Your resume plays the biggest role in whether you are called in for a job interview. It's also usually the first impression a potential employer gets of you, so it's important that you make it a good one by including only the most relevant information, arranging this information attractively and aiming to set yourself apart from the crowd.

Keep Your Resume at One Page

Career Services at the University of Wisconsin-Madison recommends that job seekers limit their resume to one page. While this isn't a hard and fast rule, particularly if you have a good deal of relevant experience, it does show consideration for the hiring managers who will be reading hundreds of resumes and don't have time for ones that are excessively wordy. If your resume is too long, many hiring managers will overlook it or disregard it. Striving for a one-page resume also encourages you to include only the most pertinent information, keeping your resume brief and to the point—just the way hiring managers like them. A good reason to bump up to two pages is if you have three or more jobs that directly relate to the position for which you're applying and/or significant volunteer experience that showcases your leadership skills, the Career Services department says.

What Does Your Resume Need?

A standard resume should consist of four parts: contact information, education, experience and honors/activities/outreach, according to Purdue University's Online Writing Lab. It's also a good idea to include references and their contact information at the very end.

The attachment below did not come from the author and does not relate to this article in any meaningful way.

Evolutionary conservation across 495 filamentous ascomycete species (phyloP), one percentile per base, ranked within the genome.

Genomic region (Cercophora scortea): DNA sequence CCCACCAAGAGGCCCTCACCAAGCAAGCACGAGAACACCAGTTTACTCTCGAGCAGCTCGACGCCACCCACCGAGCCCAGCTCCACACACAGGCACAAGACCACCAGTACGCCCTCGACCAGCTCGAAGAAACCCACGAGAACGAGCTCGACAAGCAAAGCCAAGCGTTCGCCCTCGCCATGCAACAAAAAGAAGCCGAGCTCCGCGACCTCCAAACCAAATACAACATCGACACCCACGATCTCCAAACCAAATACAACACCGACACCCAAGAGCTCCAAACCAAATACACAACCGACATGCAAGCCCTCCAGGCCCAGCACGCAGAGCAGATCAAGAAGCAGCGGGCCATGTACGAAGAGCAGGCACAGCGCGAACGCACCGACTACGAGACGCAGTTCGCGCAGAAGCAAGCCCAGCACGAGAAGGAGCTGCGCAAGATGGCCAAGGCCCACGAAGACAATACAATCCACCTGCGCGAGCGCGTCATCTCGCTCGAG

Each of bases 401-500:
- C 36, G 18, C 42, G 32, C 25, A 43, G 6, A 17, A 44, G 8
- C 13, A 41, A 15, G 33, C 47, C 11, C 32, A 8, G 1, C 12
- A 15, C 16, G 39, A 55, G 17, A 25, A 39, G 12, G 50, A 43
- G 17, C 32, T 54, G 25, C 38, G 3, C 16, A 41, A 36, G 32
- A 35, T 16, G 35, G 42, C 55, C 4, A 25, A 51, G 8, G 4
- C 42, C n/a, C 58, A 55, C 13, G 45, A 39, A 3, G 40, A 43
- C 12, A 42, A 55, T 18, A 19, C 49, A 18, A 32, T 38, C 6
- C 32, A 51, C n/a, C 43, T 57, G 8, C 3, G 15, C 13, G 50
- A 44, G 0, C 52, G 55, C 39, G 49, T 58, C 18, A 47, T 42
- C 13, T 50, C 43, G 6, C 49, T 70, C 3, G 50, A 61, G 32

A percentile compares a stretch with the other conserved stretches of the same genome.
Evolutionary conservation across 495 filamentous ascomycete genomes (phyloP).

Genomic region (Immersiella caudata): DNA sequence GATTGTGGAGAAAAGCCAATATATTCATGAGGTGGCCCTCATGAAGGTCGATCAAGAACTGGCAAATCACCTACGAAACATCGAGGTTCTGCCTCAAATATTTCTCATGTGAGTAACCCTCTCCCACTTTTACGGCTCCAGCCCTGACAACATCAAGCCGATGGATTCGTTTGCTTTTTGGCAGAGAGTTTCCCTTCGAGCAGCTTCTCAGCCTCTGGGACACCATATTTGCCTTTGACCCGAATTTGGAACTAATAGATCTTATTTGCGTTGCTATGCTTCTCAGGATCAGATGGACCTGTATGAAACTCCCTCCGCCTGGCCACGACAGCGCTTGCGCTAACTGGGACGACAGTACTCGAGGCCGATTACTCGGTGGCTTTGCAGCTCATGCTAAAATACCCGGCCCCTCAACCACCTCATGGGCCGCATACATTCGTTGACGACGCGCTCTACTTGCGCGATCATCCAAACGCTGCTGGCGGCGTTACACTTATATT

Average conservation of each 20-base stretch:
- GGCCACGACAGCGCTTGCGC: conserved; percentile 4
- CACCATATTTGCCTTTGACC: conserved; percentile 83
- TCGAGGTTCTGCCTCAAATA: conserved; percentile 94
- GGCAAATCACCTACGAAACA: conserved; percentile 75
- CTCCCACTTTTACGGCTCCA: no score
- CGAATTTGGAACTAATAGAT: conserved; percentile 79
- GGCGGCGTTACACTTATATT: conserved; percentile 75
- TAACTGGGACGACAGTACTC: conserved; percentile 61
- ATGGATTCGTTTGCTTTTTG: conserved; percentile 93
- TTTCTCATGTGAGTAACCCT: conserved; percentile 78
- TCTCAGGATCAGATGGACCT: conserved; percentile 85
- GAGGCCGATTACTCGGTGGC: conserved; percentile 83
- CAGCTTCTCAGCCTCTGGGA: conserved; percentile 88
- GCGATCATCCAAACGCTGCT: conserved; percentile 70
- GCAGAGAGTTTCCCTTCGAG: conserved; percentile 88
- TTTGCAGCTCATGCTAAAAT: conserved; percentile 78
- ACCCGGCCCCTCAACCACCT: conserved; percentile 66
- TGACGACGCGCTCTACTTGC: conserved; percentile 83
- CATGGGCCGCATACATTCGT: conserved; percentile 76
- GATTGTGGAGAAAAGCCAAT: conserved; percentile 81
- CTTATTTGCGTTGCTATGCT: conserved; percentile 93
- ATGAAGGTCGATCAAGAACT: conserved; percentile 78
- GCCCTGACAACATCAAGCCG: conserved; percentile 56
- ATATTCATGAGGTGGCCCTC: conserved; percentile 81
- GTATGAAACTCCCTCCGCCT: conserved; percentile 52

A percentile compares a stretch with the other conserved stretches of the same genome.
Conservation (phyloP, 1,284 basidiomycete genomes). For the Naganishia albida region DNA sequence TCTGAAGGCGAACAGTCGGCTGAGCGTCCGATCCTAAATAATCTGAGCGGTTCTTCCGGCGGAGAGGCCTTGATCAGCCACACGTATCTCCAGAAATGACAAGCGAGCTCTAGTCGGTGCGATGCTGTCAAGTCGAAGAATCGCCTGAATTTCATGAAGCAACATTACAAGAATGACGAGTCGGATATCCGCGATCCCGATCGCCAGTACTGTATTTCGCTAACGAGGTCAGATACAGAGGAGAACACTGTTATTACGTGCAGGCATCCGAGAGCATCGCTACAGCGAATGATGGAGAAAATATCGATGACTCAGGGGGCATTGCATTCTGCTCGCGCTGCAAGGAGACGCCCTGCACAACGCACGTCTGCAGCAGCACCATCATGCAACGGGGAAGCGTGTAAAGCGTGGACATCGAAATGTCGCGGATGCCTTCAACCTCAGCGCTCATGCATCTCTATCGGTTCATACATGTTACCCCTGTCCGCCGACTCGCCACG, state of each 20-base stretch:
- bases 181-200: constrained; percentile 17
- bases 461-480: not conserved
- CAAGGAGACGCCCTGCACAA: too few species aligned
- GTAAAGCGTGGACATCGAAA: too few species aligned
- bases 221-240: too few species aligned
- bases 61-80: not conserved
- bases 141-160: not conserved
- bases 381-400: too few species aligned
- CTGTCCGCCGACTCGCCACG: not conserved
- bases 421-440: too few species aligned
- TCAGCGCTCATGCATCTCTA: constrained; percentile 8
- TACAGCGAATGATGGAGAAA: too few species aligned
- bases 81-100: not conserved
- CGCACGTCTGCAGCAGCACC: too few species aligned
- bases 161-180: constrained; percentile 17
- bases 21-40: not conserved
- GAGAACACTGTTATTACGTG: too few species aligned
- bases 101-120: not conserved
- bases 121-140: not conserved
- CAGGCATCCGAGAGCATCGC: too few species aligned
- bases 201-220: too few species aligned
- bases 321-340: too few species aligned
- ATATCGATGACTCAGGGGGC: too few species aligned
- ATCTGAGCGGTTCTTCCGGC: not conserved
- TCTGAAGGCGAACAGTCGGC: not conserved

Make sure your contact information includes your name, phone number and email address. Your education should include the college from which you graduated, your graduation date (or expected date of graduation) and any degrees you acquired. Include any academic honors or leadership positions held, as well as any additional education you received through your job. For instance, if you took a course in customer service or received diversity training, it may be useful to add. Only include your GPA if you earned a 3.0 or higher.

The experience portion of your resume is the most vital part. Some hiring managers look exclusively at the experience section of resumes to quickly narrow down a stack of job candidates. To make yours stand out, highlight your significant accomplishments rather than your routine tasks. For instance, if you increased sales by 15 percent at your company or received an award or were otherwise recognized for your hard work on a project, use this as a bullet point rather than your mundane, everyday work requirements. Be sure to focus on any promotions you received.

Finally, in the honors/activity/outreach portion of your resume, you can reveal more about what makes you unique. Do you head up the youth ministry at your church? Do you volunteer for a nonprofit? Do you host a reading club or breed horses? These items reveal bits of your personality to a hiring manager. The key here is to keep it brief; your resume is not the place to reveal all of your life's passions.

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